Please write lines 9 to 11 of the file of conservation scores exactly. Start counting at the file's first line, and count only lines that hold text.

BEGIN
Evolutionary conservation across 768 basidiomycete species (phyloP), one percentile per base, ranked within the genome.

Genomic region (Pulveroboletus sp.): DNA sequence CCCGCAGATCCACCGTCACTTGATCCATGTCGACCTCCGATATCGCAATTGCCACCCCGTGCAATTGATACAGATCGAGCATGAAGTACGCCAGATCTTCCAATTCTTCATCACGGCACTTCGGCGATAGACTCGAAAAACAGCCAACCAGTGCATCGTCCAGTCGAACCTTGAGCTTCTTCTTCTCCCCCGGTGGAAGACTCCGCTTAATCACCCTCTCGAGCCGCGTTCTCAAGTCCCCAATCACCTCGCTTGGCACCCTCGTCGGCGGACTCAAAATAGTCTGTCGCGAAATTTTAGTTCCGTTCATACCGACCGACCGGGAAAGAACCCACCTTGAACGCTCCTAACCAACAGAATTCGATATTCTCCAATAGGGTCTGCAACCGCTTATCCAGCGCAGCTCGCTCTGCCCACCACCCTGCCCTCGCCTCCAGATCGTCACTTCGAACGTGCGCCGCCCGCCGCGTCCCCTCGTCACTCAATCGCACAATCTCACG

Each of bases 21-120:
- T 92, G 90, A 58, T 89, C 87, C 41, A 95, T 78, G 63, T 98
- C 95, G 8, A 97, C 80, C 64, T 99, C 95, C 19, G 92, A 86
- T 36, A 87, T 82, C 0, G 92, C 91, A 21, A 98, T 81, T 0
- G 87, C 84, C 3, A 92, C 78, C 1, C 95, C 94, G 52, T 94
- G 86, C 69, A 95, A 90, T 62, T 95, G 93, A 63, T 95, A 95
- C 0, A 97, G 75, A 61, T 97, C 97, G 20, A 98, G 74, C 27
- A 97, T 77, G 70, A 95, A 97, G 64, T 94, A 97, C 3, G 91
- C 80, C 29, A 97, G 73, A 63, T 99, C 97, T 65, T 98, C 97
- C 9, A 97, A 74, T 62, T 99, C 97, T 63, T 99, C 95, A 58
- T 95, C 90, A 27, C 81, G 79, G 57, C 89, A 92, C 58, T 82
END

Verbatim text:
- C 0, A 97, G 75, A 61, T 97, C 97, G 20, A 98, G 74, C 27
- A 97, T 77, G 70, A 95, A 97, G 64, T 94, A 97, C 3, G 91
- C 80, C 29, A 97, G 73, A 63, T 99, C 97, T 65, T 98, C 97